Bush’s Foreign Policy: Isolate Colin Powell
          by Joe Conason

          Let us hope that Colin Powell has the courage to insist on his convictions,
          even if that should result some day in his resignation as Secretary of State.
          Although unnamed “White House aides” reassuringly insist that the former
          general’s public disagreements with Dick Cheney and Donald Rumsfeld are
          nothing worse than an early policy shakeout, the truth is that Mr. Powell holds
          an entirely different (and considerably saner) world view than
          that of the Vice President and the Defense Secretary.

          Were it not so, the embarrassing reversals suffered by Mr.
          Powell in recent days, on matters ranging from Korea to
          Kosovo, would have been avoided. After all—as we are
          constantly informed by the admiring Washington press
          corps—this second Bush Presidency is a very, very tight ship
          indeed. Preserving that image has always been among the
          highest priorities of George W. Bush and his aides. So their
          repeated put-downs of Mr. Powell before the entire world must
          have involved at least a degree of calculation.

          Now the former warrior appears to be quarantined politically. He finds himself
          under attack from conservatives allied with the Cheney-Rumsfeld faction. Armchair
          militarists at The Weekly Standard warn that the Secretary of State is a closet
          Clintonite, for example, while former fringe Presidential candidate Gary Bauer
          suggests that any cabinet official, such as Mr. Powell, who dares to dissent from
          right-wing orthodoxy might be “taken to the woodshed.”

          Interesting advice, but who would take him out there—this callow President? A
          more incongruous scene is hard to imagine. Actually, Mr. Bush seems intent on
          placating Mr. Powell with a billion-dollar increase in the State Department budget.

          Despite that fiscal consolation, however, there is already ample reason for Mr.
          Powell to wonder why he took this job in the first place. In fact, there have long
          been plenty of reasons to wonder why a man with his moderate views should cling
          to a party that has veered so far rightward. The current chill between him and his
          fellow Republicans echoes his scolding speech at the G.O.P. convention in
          Philadelphia last summer. (He probably didn’t appreciate the entertainment value of
          that strange event.)

          As a Bronx native who earned his rank in combat and worked his way up through
          the ranks, Mr. Powell has never fit in too well with tough-talking cowboys, like Mr.
          Cheney, whose perennially hawkish views never prevented them from wangling a
          draft deferment. It is the difference between real toughness and its unreasonable
          facsimile that defines the debate between the Powell and Cheney factions.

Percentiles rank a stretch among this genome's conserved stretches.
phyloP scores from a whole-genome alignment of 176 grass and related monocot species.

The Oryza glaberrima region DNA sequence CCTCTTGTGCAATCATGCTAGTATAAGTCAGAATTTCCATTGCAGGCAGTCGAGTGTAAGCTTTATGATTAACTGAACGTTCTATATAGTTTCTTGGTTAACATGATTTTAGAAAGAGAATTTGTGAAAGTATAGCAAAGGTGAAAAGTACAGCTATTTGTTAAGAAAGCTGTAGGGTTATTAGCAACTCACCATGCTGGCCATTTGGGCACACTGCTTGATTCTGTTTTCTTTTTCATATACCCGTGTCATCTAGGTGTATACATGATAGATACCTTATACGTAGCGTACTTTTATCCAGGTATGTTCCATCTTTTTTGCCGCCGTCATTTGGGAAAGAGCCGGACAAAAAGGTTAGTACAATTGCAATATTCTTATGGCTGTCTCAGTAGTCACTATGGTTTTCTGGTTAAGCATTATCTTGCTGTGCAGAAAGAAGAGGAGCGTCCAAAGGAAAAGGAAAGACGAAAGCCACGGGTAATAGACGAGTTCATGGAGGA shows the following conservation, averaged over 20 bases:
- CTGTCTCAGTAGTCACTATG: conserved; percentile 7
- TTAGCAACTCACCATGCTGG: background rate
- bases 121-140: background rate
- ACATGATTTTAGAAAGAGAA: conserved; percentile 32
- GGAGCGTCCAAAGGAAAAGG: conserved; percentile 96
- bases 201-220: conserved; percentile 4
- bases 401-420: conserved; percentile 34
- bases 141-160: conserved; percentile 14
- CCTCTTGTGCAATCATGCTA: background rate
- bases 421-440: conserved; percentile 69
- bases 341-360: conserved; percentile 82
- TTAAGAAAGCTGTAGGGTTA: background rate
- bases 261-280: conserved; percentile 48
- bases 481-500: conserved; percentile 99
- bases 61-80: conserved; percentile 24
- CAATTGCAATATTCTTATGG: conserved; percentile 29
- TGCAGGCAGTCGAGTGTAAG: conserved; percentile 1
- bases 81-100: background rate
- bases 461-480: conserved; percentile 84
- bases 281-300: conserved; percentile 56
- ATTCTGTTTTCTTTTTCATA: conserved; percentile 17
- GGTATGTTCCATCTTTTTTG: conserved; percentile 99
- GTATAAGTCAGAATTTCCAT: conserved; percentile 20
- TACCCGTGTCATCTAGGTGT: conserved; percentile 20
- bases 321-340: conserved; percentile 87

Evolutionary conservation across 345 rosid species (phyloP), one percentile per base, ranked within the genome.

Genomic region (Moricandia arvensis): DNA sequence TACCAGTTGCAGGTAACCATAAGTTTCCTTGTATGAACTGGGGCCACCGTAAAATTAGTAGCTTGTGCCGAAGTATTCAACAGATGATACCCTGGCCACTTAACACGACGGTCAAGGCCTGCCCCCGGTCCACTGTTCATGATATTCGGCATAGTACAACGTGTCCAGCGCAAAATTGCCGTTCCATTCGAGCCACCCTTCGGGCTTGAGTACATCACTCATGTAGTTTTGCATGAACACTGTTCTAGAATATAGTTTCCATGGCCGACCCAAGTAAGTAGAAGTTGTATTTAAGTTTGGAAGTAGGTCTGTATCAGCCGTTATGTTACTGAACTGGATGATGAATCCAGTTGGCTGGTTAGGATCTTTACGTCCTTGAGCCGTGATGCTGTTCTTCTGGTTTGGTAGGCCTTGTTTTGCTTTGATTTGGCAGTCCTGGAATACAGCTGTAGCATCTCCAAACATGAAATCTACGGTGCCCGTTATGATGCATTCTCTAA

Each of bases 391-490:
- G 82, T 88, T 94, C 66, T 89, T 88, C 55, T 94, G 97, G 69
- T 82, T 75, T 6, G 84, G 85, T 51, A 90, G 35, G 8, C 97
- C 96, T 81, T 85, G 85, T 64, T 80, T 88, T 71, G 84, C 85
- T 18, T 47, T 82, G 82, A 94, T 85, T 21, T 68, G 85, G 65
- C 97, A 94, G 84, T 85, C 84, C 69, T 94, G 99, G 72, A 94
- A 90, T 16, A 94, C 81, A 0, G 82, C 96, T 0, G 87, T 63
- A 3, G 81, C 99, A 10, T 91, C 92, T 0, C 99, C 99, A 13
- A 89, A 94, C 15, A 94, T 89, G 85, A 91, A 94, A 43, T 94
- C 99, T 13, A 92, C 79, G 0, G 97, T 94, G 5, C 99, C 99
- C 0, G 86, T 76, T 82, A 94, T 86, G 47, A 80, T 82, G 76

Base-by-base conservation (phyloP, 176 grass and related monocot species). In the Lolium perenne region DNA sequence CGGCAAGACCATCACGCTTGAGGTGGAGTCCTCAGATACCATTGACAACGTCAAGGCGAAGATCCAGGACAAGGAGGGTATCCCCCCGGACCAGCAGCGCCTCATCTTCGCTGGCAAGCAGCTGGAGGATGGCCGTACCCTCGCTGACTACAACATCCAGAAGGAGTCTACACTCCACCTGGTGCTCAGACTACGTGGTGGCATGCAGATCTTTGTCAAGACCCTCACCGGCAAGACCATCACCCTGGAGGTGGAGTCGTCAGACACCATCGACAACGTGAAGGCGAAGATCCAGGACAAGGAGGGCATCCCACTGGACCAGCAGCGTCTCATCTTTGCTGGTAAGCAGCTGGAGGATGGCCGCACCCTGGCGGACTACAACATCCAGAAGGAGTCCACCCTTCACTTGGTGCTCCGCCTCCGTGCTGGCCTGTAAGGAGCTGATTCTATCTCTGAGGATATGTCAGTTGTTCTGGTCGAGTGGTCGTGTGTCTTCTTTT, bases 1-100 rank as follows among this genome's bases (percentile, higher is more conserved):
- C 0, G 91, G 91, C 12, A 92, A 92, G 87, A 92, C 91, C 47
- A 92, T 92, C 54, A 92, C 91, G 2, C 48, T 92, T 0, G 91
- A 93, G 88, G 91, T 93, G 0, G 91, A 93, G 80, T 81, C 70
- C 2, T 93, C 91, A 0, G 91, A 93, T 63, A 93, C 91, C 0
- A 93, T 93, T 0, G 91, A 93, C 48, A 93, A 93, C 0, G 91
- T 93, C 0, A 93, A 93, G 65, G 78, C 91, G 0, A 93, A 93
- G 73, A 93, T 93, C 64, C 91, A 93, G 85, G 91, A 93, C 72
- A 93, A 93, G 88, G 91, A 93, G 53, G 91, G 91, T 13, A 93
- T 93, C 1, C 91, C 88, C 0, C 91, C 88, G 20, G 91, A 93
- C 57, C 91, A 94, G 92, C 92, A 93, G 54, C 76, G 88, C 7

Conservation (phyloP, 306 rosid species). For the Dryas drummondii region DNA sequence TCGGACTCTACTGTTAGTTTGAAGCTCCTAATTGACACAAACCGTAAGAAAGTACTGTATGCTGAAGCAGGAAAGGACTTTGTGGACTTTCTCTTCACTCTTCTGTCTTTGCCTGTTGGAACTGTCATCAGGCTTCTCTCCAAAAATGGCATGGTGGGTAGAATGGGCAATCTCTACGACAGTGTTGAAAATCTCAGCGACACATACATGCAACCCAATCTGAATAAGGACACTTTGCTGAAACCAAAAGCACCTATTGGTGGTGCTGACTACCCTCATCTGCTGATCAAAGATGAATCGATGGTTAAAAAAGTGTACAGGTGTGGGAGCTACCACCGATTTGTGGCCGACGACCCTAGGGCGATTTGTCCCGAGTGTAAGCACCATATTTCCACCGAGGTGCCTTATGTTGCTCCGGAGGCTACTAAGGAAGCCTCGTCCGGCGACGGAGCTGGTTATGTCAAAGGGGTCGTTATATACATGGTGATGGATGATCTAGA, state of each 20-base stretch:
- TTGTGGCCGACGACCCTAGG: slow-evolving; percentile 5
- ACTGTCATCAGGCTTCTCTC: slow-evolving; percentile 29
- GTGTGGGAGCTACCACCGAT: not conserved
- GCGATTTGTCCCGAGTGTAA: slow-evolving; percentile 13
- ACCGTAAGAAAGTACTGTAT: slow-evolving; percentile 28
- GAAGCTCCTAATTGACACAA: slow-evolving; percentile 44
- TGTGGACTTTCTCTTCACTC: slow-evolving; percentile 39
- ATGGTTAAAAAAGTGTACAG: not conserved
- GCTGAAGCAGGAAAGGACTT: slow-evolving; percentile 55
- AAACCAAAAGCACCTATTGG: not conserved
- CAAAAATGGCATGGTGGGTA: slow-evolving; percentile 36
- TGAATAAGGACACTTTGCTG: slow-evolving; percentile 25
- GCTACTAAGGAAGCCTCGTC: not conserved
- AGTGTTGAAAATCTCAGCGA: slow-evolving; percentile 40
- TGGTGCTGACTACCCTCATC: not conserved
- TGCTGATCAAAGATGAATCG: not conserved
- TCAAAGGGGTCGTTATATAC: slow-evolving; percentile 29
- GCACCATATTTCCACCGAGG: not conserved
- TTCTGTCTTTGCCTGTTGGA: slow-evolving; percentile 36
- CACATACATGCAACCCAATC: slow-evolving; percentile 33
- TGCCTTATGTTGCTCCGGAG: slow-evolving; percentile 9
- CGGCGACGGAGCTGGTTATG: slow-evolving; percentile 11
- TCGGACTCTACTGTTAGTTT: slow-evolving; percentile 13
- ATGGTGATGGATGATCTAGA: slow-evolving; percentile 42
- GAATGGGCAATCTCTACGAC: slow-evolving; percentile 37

Pseudo-toughness requires hard-line posturing rather than prudent policy. The
          pseudo-tough position on North Korea is to repudiate former President Clinton’s
          diplomatic efforts on the peninsula, even if that means undermining the democratic
          government in South Korea. The pseudo-tough position on Iraq is to continue the
          current sanctions despite their inhumanity and ineffectiveness, while pretending that
          somebody is going to overthrow Saddam Hussein someday. The pseudo-tough
          position on Kosovo is to promote conflict rather than cooperation with our
          European allies, regardless of the damage to important multilateral relationships. The
          pseudo-tough view of nuclear peril is to insist on building an outrageously expensive
          “national missile defense” which won’t work, casually wrecking the arms-control
          regime constructed with immense difficulty over the past three decades.

          The results are likely to be bad news for everyone except Mr. Bush’s friends and
          contributors in the defense industry. Pseudo-toughness encourages similar attitudes
          elsewhere, such as the announcement by the Russians that they have stopped
          dismantling strategic weapons as agreed under current treaties with the United

          It was predictable that Mr. Powell would take exception to this kind of contagious
          idiocy, if only because he has done so in the recent past. He was among the few
          courageous Republicans to endorse the Comprehensive Test Ban Treaty two years
          ago, when Mr. Rumsfeld and Mr. Bush were helping to insure that the agreement
          was stymied by their friends in the Senate.

          That was one of the grossest acts of irresponsible isolationism committed in
          Washington since before World War II. It revealed divergent perspectives about
          America’s role in the world that seem impossible to reconcile, with Mr. Powell
          taking sides against nearly everyone who would later become his colleagues (and
          antagonists) in this administration.

          No doubt the Secretary of State has convinced himself that his pragmatic
          internationalism will ultimately prevail. But his role within the Republican Party has
          been less that of a leader than of a good soldier and handsome object for display.
          Unless he is willing to speak out loudly and often, he will finally be forced to
          harmonize with the hard-right choir.

          It is Mr. Powell’s duty to himself and his country to avoid that fate.

            You may reach Joe Conason via email at: jconason@observer.com

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